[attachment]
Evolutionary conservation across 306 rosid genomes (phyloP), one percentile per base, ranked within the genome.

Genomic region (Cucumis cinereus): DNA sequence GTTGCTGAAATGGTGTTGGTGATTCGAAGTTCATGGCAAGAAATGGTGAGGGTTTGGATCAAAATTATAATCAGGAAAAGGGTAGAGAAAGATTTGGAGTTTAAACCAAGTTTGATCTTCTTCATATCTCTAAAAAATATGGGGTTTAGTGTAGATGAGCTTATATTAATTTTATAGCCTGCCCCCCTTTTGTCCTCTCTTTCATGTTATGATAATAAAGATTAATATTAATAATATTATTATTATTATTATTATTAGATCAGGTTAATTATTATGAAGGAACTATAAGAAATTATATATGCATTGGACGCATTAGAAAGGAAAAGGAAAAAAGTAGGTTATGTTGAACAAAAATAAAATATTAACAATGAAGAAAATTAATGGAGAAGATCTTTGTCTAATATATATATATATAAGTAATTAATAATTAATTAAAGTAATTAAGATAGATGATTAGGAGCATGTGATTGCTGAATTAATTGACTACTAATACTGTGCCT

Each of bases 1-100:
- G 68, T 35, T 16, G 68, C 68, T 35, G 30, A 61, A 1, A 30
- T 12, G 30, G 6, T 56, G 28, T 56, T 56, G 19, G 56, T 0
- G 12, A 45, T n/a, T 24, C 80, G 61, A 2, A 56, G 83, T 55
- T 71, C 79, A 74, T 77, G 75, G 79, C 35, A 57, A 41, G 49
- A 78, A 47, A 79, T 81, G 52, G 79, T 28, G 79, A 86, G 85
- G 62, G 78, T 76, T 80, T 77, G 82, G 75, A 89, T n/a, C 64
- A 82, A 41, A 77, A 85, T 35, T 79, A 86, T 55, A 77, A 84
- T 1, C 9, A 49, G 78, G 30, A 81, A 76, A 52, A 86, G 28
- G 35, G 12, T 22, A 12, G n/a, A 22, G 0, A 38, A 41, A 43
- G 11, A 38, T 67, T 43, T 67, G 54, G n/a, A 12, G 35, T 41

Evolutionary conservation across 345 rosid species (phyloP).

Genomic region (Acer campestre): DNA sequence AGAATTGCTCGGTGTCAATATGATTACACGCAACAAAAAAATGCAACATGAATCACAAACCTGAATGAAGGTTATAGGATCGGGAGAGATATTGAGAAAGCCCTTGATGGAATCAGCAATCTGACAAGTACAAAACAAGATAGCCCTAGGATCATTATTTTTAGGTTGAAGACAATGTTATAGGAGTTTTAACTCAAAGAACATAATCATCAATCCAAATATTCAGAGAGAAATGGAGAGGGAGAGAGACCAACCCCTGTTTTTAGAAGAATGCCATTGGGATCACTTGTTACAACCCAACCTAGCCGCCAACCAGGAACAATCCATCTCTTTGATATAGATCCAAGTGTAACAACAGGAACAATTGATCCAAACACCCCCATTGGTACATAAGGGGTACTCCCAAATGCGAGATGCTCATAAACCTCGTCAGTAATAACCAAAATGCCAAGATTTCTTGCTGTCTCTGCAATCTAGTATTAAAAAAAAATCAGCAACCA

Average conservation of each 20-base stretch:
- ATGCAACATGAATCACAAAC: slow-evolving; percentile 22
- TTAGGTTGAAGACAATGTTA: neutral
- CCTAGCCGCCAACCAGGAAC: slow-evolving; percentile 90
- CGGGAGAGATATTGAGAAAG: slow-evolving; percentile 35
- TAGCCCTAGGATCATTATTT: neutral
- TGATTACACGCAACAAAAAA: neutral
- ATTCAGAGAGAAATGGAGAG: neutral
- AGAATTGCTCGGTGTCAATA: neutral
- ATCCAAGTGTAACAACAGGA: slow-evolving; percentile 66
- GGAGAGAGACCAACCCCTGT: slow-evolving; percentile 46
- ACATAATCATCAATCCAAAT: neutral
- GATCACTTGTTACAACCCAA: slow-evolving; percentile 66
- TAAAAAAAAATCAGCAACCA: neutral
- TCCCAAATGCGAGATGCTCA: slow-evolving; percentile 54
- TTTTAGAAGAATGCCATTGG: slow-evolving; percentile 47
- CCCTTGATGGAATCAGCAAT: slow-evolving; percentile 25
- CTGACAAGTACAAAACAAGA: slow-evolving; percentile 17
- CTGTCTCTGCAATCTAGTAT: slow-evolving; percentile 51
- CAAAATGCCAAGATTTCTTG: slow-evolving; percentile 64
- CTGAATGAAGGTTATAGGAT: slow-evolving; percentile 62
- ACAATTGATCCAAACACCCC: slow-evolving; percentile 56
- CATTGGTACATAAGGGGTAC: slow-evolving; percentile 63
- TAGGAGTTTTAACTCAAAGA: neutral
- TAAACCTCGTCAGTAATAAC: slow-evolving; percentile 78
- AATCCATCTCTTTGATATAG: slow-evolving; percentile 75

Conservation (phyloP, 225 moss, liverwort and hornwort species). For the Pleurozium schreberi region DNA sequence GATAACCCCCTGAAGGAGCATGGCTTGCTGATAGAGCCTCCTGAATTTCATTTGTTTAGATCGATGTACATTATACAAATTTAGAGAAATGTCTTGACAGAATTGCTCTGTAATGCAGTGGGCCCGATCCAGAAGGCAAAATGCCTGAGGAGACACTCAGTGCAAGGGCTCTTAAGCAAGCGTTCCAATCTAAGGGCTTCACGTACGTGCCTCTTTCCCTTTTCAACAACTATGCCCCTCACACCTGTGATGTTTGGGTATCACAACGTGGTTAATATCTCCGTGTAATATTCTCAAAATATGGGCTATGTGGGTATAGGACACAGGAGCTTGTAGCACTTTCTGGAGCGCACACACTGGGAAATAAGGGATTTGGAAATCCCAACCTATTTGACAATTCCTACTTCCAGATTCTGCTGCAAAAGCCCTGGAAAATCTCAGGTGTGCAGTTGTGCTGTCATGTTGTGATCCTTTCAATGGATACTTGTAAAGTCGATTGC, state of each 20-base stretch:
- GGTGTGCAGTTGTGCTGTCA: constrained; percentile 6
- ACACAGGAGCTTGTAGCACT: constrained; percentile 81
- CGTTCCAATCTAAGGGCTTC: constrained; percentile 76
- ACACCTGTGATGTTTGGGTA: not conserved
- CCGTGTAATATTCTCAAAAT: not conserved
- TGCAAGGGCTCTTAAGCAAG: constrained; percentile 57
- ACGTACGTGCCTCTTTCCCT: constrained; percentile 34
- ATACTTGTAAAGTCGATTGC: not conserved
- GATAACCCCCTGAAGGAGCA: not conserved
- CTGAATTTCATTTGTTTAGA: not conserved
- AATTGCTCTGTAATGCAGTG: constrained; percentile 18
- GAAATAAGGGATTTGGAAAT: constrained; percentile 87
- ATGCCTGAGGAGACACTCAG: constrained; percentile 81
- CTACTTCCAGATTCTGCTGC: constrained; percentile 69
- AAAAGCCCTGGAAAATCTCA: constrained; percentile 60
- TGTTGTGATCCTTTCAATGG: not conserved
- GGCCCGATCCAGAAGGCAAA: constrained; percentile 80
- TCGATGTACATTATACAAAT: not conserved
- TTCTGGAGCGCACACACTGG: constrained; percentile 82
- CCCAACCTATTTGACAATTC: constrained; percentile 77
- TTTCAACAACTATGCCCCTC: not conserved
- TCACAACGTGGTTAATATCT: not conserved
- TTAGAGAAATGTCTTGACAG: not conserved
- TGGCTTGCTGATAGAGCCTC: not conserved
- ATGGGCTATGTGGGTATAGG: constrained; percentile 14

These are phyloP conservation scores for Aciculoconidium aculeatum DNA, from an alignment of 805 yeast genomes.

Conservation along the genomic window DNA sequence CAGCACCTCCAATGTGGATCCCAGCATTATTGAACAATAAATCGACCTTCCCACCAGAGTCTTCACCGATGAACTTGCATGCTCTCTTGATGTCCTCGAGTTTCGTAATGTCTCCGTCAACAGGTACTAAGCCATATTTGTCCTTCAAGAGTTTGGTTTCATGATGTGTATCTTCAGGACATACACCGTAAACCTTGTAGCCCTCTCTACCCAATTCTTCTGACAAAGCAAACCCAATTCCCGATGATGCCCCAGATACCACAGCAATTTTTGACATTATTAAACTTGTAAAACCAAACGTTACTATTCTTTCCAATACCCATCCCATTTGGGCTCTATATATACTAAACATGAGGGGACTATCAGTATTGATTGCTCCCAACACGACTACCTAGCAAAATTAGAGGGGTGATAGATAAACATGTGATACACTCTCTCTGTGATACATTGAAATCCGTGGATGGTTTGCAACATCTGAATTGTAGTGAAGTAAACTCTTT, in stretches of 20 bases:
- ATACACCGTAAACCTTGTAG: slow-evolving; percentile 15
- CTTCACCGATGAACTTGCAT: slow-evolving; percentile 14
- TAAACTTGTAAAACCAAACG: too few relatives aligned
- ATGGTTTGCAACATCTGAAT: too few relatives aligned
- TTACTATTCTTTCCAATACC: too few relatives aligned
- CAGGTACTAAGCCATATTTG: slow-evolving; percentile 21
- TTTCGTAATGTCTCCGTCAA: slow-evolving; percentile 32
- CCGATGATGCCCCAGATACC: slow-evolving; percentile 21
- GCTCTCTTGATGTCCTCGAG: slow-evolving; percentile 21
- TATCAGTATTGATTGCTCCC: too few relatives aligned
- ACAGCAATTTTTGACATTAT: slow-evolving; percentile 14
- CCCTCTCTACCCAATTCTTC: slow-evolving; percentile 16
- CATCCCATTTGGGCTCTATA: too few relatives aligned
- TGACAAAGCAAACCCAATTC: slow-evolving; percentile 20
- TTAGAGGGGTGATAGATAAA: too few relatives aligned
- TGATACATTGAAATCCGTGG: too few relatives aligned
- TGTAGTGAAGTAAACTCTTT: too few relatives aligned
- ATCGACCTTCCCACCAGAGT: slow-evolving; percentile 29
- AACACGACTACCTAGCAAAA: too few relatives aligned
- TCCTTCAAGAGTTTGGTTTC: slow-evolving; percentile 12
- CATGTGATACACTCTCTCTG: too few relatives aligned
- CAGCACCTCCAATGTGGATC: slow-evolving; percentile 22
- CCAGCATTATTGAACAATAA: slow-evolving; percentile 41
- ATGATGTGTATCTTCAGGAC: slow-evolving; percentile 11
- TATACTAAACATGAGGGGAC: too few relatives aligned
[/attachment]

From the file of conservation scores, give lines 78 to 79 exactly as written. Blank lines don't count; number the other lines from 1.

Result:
- GCTCTCTTGATGTCCTCGAG: slow-evolving; percentile 21
- TATCAGTATTGATTGCTCCC: too few relatives aligned